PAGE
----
Transfigure Photography ethos is to find the converging line between the world of film, fine art and commercial photography and bound all those agents together to cook up a dream and add it to a reality. I work with an idea, visualise it and create it. Transfigure Photography says as much about me than the name denotes. I have metamorphosed myself from a snapshot photographer to a professional photographer, photographing many different subjects, from seascapes, portraiture, to monster dump trucks.

Photography for me is walking hand in hand with film making, converging the demand for creative exploration and pushing the boundaries in liberating client’s realities to give their photo shoot a new perspective digitally.

I just don’t use my camera to take photographs I work, blend and arouse, still and moving images.

I'm available for commissioned work.

You can contact me Here

Bansri Chavda artist

Bansri Chavda is an Indian painter living and working in Mumbai. She thinks of herself as “a storyteller of the world about us.” Bansri raises the relevant questions about life, soul, and awareness. Bansri tells me that her art is like meditation – is a means to levitate into oneself. “My art is like a mantra given by my master – love, live, laugh, give!”

Bansri is a self-taught, who’s art chose her in a very difficult time in her life.  In 2001, Bansri hometown of Gujrat, India was badly hit by Earthquake.
“Outside was in a whole state of turmoil, people losing loved ones, homes, and practically everything they had, the only solace I could find was in ART.”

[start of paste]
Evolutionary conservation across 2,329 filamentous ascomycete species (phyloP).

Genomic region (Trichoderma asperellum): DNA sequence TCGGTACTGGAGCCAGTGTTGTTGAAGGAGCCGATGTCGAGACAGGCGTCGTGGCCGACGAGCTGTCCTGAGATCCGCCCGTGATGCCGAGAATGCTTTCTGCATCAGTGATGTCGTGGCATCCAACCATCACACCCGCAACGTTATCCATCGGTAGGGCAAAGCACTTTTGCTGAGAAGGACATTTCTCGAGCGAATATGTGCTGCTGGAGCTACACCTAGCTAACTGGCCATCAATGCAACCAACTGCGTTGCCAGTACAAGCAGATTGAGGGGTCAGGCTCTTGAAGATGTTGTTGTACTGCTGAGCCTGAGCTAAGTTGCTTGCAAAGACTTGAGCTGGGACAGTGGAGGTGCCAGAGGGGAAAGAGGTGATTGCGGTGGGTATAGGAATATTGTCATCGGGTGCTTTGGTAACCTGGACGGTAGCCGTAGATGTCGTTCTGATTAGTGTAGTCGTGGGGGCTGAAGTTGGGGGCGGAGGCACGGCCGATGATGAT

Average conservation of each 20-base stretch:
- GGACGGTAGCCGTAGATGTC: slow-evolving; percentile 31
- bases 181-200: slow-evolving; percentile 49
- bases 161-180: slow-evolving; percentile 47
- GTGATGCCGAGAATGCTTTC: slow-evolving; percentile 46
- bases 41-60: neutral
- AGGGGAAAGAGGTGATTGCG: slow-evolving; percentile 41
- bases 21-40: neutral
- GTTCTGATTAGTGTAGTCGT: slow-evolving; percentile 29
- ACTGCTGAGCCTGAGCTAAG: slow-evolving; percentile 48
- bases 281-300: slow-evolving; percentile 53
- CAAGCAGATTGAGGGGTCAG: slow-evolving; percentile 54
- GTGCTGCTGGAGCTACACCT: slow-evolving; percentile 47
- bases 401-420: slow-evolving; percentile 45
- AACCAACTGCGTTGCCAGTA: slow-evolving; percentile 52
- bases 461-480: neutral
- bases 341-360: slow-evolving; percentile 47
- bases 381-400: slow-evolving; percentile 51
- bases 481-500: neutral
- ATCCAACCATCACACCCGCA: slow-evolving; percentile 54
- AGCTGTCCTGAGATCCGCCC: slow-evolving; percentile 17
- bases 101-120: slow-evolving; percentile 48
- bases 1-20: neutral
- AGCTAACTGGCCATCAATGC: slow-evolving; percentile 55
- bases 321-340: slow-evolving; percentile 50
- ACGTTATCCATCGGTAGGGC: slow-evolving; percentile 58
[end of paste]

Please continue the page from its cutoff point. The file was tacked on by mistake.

The earthquake killed around 20,000 people, injured another 167,000 and destroyed nearly 400,000 homes. Amongst the ruin of the disaster, Bansri turned to art to come to terms with what had happened and decided this was how she was going to help the community she has lived in for years.

Indian Artist Bansri Chavda

Indian Artist Bansri Chavda

“That’s how I started a loving, caring tango with painting”

This became her calling in life to paint the impact around her.

Bansri shared the news of her community on social media and became an environmental and social activist demonstrating how art can bring people together in a crisis.

Her artistic spirit soon becomes involved in many humanitarian projects. Bansri works as art facilitator in Shivkul Commune: an institution in the foothills of the Himalayas in Uttaranchal India, now having joint efforts to build up a school with a principal base for arts and culture. Also along with the American painter ROMANHO she is the co-founder of “NHO”: a global campaign against child abuse in the poorest countries of India.

Indian Artist Bansri Chavda

Indian Artist Bansri Chavda

Mrs. Chavda technical process finds her more inclined to linen canvases and oils, but she may also pick up pen and ink, waters and charcoal as ingredients for what she calls “my art curry.”

It is a unique style melting borders between techniques in a personal and robust manner.
“When I paint I try to bring into my oils what I love in waters, and texture and quality of charcoal. It’s not conscious, but it happens that way […] My art develops the best when I know where not to interfere.”

Indian Artist Bansri Chavda

Indian Artist Bansri Chavda

It’s a process near to a sort of automatic writing.

“When something keeps hammering, again and again, I do write on it.”

Bansri does not identify with her work, but instead offers herself as a medium to reveal hidden meanings that go beyond her ordinary state of consciousness, dwelling in a Middle-earth between human and divine:

“my works often reveal wisdom to me more when I stare at them in between.”

Indian Artist Bansri Chavda

To find out more about Bansri visit

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